Introduction: community voices: creating sustainable spaces
Paulin, S. (2006) Introduction: community voices: creating sustainable spaces. In: Paulin, S., (ed.) Community voices: creating sustainable spaces. University of Western Australia Press, Crawley, pp. 1-9.
The title of this book reflects my desire to capture some of the very real activities that communities in Western Australia have established 'for themselves’. Community engagement is a cornerstone of sustainable development. It is based on the concept of encouraging an active citizenry, empowered to make choices and become involved in decision-making processes, policy formation and resulting implementation at the local, national and global scale. If the community is not engaged with attempts to effect the changes needed to ensure a sustainable society then there is little hope of achieving widespread acceptance of the need for such change and its promulgation on the local and global scale is considerably weakened. The refusal of the United States and Australian Governments to sign the Kyoto Agreement is a stark example of the primacy of economic and political considerations over the concerns of the wider community to implement cleaner production and create improved outcomes for their local and global environment.
The premise of this book, therefore, is to provide some theoretical background from a social science viewpoint coupled with a series of practical case studies to illustrate how community engagement and civic participation is taking place in Western Australia within the space created by the concept of sustainability. The book’s limited geographical focus does not preclude the lessons from being widely applicable both in Australia and internationally. The case studies range from stories of activists saving forests from logging, to efforts by Indigenous communities to retain aspects of their culture and claim a voice in matters which concern them. They focus on the different ways in which people come together in the community to achieve sustainability outcomes, encompassing environmental, social, cultural and economic goals. Some of these groups are purely community supported, but others have forged relationships with corporate groups or governments. Some of the groups have been very successful and have achieved productive longevity, while one was less successful with miscommunication contributing to its ultimate demise. Where groups of people come together to work as a community interest group, they experience many of the issues that also face corporate entities such as leadership and group dynamics, funding needs, marketing and the need for continuing relevance to their memberships; all or some of which may create particular challenges which need to be addressed.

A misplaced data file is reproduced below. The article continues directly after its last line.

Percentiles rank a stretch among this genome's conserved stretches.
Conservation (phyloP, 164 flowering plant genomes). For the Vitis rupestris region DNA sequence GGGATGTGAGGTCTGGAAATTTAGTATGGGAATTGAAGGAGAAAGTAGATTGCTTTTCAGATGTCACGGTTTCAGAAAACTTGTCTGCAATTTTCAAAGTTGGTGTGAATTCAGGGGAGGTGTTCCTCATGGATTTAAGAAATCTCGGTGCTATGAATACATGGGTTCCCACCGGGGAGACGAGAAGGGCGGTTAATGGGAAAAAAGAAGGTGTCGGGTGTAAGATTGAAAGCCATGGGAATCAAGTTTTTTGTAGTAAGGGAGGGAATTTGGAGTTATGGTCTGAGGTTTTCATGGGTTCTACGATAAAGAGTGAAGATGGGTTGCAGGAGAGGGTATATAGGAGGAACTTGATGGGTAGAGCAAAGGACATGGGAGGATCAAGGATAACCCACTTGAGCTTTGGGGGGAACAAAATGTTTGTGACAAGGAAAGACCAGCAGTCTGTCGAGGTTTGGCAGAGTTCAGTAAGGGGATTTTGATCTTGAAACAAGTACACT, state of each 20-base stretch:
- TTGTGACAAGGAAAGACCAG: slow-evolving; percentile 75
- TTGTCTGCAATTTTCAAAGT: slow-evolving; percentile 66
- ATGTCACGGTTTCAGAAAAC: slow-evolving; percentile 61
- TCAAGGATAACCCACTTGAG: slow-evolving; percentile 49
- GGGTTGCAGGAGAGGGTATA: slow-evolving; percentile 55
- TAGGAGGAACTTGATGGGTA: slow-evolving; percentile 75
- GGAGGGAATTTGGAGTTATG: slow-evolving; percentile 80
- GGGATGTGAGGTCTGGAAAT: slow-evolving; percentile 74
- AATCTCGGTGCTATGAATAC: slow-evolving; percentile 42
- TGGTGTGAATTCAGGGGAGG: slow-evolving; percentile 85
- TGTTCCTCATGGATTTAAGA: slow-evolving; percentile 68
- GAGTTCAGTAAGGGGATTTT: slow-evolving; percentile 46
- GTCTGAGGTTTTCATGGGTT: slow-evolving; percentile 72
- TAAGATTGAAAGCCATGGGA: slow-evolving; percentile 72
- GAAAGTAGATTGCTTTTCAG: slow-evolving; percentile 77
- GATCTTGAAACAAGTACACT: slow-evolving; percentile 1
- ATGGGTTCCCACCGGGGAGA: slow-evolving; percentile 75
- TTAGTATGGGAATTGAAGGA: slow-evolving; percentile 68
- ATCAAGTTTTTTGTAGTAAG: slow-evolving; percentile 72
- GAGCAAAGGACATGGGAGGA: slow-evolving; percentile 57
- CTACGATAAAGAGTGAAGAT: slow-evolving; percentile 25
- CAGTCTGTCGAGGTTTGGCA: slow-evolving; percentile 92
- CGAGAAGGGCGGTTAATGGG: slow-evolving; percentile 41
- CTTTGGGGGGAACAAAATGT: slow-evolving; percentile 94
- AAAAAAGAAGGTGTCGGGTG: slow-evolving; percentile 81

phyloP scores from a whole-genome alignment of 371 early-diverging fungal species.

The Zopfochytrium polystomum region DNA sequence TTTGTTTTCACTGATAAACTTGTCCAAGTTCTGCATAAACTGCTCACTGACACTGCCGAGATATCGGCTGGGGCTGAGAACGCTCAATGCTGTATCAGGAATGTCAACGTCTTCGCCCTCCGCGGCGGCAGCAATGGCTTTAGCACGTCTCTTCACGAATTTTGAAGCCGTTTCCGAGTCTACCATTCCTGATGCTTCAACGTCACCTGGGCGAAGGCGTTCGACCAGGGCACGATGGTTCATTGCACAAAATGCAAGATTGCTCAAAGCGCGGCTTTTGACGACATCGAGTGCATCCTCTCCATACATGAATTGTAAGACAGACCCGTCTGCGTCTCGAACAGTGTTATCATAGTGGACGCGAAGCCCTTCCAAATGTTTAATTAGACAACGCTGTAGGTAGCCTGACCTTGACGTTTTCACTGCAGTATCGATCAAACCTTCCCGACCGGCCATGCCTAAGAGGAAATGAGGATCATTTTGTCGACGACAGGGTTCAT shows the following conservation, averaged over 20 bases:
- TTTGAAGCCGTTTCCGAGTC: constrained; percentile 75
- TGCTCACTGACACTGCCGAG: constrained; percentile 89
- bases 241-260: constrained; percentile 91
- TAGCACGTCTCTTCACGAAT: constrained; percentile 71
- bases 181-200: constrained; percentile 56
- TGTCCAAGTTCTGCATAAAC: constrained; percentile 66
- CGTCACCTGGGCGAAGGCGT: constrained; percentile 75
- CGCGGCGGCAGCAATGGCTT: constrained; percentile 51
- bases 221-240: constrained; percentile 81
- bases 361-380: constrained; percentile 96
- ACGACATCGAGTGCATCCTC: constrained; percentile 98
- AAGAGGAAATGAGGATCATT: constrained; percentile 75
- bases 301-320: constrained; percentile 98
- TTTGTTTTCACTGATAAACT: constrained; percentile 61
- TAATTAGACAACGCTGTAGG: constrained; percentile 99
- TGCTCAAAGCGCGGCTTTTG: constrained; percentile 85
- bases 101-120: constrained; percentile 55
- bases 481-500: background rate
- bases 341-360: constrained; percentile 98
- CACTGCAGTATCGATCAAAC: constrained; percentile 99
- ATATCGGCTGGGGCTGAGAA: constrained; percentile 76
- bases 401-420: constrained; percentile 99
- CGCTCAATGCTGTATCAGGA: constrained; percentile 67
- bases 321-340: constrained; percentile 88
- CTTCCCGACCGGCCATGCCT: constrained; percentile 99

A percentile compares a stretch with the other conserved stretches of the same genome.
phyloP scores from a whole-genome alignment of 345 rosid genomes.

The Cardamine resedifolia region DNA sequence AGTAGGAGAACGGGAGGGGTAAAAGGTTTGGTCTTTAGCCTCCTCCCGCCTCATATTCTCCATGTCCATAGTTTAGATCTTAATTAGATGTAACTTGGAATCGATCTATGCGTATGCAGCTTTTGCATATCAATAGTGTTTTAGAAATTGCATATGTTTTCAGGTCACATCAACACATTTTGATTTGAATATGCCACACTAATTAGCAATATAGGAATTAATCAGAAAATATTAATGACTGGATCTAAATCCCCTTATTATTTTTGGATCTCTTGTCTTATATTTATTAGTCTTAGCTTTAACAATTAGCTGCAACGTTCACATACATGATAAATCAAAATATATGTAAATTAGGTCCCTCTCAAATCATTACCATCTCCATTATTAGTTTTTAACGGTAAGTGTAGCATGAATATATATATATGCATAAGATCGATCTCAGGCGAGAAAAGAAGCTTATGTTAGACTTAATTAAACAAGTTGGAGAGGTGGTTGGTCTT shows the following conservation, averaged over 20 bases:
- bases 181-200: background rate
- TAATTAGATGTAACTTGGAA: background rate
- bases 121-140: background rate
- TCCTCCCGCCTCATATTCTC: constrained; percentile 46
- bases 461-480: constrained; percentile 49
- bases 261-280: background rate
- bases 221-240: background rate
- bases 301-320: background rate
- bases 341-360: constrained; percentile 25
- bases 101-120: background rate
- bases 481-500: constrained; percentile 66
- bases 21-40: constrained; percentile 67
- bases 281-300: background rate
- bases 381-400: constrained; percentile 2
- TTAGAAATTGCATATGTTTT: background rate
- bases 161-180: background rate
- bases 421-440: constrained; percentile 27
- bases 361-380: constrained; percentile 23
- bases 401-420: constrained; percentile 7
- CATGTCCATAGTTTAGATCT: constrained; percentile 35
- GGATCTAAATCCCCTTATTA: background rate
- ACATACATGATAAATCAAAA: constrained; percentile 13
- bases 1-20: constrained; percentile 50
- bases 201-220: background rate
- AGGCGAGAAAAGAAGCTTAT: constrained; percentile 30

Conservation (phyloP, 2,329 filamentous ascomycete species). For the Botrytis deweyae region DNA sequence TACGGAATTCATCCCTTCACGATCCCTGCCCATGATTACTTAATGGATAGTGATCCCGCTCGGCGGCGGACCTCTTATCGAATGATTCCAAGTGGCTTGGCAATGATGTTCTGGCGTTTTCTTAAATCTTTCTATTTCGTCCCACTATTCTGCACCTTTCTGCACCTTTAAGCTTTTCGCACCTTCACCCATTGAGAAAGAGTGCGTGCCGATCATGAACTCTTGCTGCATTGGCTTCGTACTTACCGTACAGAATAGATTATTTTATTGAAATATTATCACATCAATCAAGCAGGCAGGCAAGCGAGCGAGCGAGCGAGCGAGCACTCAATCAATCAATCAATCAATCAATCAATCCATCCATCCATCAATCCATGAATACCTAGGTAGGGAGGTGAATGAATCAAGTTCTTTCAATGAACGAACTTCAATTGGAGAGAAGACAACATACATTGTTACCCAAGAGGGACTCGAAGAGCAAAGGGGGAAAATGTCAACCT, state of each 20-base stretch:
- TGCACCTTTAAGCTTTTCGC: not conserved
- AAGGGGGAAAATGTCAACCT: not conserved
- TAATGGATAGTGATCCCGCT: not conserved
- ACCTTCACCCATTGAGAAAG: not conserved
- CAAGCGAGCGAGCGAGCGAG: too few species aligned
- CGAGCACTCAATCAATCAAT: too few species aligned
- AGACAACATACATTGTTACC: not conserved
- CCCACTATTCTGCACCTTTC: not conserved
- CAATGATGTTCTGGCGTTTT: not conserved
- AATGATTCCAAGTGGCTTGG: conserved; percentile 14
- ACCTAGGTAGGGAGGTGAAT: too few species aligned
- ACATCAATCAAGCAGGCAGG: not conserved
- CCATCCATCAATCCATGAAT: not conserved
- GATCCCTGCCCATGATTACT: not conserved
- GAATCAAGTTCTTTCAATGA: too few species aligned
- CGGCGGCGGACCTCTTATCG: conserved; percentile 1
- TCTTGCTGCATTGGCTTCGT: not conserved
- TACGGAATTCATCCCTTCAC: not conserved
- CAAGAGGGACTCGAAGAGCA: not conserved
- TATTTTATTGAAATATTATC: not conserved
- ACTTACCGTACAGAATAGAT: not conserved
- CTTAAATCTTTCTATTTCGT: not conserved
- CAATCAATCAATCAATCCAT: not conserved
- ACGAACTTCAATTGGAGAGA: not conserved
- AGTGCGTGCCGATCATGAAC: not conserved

|Publication Type:||Book Chapter|
|Murdoch Affiliation:||Institute for Sustainability and Technology Policy|
|Publisher:||University of Western Australia Press|
|Copyright:||(c) Sally Paulin|
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